The sectioned asphalt and underlying gravel was removed manually. In this case, gravel and asphalt was put into the back of a pick-up truck and taken to a land fill for disposal. During this time, the downspouts were fitted with the 4″ PVC fittings necessary to divert the roof water into the trench and drainage pipe.

To assemble the channels, placement began at the lowest point (invert out) and progressed to the shallowest end. A level line was established just below the surface of the asphalt and 14″ from the edge of the garage floor. Installation hardware was attached to the first polymer channel section (4 foot length). The channel was then set in place, suspended 4 inches above the excavated surface, with the use of #4 rebar.

The top edge of the channel was adjusted to meet the level line. Vertical adjustments were done by sliding the installation chair on the rebar. Horizontal alignments were made with the adjusting bolts on the installation chair. Installation hardware was added to the end of the second channel and attached in an “end to end” manner with the first channel. Again, the second channel was suspended 4″ above the excavated surface and adjusted laterally and horizontally on the rebar supports to match the level line. This technique was repeated until the last channel section was put in place.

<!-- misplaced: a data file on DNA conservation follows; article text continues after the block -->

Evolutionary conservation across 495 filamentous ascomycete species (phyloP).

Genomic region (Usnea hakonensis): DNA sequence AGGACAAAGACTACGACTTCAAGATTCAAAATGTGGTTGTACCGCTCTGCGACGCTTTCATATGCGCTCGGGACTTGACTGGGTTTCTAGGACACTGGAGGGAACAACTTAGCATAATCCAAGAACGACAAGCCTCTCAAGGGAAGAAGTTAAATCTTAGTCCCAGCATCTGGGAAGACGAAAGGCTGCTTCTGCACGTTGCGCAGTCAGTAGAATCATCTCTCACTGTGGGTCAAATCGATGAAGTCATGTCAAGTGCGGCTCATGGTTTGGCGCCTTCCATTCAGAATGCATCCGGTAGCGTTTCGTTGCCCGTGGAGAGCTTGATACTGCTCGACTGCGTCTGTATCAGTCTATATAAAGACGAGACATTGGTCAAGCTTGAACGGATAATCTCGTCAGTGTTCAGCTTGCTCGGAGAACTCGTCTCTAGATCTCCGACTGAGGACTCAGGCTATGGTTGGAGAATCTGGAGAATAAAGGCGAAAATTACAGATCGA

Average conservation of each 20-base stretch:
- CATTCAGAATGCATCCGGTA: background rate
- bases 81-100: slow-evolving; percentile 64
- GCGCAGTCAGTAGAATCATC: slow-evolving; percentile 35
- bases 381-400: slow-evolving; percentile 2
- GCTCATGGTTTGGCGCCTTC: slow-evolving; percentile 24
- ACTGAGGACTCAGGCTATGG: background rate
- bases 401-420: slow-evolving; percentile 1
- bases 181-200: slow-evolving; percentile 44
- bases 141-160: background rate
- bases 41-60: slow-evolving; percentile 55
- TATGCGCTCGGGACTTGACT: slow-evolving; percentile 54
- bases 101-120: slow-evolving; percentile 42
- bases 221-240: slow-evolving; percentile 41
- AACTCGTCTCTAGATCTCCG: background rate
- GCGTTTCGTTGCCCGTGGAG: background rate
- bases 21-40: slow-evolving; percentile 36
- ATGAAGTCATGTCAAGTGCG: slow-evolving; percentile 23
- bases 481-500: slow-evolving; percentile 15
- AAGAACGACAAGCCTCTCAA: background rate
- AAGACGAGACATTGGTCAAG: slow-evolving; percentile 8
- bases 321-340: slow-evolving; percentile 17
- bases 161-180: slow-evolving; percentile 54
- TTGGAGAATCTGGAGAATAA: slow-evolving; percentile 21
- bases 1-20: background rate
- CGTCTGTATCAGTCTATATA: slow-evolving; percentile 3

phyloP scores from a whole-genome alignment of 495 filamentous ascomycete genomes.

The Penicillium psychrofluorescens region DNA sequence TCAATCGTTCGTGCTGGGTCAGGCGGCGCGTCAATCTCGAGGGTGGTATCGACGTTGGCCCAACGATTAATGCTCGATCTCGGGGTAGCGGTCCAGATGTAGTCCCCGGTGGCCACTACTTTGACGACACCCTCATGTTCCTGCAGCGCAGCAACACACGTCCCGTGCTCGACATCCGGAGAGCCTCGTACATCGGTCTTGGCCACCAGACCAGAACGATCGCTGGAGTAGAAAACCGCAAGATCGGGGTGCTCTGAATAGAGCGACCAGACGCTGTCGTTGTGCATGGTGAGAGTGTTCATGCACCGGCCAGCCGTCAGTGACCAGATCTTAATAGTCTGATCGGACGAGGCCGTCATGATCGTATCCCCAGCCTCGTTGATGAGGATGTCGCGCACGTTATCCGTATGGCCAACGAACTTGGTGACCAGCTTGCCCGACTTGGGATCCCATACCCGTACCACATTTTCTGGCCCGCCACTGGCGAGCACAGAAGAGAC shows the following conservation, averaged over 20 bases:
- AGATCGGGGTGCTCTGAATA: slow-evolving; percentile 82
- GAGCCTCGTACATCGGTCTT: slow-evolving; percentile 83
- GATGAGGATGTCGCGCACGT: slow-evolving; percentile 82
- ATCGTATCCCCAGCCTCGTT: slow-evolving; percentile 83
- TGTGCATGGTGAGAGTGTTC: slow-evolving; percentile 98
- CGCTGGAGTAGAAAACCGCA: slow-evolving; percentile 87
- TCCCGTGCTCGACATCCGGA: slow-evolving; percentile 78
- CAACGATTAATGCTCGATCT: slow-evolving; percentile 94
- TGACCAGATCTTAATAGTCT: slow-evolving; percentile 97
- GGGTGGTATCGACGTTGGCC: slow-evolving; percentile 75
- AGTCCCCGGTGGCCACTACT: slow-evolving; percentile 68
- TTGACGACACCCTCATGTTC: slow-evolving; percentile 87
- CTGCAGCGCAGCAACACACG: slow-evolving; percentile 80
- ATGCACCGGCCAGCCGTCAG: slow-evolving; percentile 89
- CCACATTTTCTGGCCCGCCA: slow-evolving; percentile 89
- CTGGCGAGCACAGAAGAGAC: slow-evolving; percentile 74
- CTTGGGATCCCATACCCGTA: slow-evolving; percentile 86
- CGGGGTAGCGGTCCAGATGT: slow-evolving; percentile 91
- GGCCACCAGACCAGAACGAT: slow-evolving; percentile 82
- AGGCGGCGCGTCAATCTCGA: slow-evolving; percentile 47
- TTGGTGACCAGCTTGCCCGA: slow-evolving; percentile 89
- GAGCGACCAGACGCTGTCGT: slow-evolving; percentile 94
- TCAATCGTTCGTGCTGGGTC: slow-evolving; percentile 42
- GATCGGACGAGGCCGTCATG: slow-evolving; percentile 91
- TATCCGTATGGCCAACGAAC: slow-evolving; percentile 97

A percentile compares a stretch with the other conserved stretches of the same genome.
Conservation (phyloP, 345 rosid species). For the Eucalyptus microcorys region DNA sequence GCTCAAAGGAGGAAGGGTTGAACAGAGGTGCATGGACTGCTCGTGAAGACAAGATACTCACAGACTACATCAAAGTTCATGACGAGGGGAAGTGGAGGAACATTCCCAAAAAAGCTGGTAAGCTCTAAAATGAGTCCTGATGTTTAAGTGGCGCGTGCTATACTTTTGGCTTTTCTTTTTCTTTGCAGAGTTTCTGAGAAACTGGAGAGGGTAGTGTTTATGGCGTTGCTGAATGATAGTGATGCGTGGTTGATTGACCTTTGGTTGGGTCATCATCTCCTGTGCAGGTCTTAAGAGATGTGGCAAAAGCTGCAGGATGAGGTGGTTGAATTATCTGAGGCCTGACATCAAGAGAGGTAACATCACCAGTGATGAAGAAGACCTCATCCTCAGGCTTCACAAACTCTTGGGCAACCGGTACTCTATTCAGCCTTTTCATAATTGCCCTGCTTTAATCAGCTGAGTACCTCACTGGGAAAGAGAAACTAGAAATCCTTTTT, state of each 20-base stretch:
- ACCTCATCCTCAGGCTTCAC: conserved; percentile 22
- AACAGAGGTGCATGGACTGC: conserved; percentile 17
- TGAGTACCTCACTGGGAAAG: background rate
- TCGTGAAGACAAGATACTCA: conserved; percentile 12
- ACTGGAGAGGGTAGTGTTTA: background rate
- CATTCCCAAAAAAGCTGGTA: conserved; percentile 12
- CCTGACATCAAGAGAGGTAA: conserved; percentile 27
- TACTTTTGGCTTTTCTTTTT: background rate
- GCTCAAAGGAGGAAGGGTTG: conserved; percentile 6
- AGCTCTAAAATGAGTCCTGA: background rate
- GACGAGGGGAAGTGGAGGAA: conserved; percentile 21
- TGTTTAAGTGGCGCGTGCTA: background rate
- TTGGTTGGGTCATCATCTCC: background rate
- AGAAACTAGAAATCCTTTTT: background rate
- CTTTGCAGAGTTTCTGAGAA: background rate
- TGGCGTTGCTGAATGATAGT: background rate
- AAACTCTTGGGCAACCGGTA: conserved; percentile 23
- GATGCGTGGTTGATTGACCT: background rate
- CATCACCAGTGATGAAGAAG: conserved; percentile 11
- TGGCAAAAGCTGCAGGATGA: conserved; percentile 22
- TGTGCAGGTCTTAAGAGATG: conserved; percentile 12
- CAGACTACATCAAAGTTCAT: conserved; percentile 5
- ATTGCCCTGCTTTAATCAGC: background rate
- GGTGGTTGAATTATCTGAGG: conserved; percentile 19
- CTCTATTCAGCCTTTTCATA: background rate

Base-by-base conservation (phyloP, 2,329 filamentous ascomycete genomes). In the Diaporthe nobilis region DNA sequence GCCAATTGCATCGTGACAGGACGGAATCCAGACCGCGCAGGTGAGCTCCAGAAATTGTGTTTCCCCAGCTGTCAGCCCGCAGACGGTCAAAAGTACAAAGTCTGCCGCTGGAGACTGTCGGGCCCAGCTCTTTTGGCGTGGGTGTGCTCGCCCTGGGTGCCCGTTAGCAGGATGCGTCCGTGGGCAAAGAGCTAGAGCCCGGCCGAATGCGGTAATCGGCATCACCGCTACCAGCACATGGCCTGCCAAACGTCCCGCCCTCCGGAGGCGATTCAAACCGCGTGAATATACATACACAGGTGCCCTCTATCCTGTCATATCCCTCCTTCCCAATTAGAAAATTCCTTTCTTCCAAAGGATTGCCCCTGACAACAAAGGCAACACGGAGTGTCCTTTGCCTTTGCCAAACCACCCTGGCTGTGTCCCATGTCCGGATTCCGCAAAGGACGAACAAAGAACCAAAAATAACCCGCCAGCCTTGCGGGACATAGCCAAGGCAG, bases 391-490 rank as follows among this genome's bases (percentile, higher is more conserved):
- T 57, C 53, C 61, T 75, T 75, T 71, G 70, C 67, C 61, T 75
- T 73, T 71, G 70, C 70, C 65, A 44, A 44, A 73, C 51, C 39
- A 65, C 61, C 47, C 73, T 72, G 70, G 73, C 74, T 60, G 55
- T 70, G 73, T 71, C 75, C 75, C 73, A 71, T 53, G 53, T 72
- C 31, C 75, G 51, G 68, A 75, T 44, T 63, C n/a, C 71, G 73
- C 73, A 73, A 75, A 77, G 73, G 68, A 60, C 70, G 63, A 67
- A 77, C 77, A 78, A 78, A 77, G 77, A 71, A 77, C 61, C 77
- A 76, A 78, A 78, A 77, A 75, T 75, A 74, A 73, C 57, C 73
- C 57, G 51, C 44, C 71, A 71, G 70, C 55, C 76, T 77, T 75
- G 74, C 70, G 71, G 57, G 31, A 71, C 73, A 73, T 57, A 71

Once the channel was assembled, end caps (with knockouts) were installed, down spouts and piping was attached and grates were put in place. The grates were wrapped in plastic sheeting to protect them from concrete, as well as to help keep concrete out of the trench. Some people place a strip of plywood in the grate recess during concrete pouring. This is a good idea. It allows you to keep the grates clean and the trench free from concrete and not deal with the plastic sheet.